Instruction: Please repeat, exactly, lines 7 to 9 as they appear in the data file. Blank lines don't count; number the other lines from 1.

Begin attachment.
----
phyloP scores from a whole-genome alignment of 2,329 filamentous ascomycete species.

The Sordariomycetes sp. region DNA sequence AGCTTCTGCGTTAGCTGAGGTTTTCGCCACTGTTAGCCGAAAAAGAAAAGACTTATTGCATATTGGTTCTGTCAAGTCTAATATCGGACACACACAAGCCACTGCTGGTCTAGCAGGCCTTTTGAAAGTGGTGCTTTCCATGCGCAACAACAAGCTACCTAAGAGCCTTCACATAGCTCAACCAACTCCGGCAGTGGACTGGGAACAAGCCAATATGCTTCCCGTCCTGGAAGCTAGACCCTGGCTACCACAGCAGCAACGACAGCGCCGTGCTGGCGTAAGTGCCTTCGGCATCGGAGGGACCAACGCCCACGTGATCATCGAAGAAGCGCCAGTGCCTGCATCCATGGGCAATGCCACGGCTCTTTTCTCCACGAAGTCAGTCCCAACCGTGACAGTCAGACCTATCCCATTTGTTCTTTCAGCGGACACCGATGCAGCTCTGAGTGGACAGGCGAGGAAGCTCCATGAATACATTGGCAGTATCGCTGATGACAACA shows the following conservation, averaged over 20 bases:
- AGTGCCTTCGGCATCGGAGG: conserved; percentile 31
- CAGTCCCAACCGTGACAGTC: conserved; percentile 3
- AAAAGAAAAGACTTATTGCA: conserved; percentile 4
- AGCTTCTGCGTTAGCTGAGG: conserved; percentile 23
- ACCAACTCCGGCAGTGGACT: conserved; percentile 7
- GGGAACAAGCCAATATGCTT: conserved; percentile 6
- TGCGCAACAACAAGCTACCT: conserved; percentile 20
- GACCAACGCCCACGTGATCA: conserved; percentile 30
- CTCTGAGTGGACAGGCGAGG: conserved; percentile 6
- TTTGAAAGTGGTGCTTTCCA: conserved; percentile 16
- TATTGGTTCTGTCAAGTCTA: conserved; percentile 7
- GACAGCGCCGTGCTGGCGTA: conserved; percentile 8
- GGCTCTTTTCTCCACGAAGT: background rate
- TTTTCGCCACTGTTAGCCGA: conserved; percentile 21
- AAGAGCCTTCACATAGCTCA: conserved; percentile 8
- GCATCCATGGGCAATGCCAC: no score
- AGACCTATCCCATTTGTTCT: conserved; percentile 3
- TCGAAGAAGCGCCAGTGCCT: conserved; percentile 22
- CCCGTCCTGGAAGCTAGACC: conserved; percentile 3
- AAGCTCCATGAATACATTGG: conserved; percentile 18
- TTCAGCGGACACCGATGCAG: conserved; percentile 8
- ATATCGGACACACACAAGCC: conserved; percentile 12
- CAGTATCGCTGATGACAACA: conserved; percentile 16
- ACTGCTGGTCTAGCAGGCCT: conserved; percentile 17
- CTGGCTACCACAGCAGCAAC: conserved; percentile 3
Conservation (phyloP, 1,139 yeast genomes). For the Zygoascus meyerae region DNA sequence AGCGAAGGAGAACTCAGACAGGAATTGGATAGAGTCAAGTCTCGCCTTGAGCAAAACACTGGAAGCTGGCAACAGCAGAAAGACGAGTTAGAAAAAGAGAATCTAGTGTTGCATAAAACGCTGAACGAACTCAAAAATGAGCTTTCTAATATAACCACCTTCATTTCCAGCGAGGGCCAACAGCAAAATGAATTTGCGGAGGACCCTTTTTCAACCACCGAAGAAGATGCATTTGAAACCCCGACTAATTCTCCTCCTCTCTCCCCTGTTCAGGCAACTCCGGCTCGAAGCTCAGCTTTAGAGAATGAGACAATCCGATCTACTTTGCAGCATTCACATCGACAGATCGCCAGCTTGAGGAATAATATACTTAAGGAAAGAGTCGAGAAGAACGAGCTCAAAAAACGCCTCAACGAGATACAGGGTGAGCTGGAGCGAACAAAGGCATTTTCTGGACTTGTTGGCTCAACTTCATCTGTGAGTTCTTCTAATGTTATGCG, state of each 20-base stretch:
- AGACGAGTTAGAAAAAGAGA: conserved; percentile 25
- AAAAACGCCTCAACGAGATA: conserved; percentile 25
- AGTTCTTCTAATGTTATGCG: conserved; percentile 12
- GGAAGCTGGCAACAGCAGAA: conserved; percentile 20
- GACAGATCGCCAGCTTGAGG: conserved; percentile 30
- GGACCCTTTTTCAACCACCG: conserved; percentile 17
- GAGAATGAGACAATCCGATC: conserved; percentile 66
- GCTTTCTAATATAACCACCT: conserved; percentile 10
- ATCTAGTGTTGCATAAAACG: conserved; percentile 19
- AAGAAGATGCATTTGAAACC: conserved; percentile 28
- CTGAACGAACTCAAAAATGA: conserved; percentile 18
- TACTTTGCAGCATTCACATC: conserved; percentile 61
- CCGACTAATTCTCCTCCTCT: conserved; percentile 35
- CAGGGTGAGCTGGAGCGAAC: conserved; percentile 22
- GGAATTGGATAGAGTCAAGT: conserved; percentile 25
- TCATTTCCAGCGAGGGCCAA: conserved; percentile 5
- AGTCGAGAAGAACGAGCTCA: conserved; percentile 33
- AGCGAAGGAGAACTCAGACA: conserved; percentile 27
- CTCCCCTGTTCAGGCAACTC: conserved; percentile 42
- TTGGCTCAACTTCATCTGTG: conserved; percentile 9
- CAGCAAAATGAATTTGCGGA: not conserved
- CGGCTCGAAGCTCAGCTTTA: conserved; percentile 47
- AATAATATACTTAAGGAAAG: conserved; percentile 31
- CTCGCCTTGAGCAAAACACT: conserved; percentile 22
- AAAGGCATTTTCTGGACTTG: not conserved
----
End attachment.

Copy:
- ACCAACTCCGGCAGTGGACT: conserved; percentile 7
- GGGAACAAGCCAATATGCTT: conserved; percentile 6
- TGCGCAACAACAAGCTACCT: conserved; percentile 20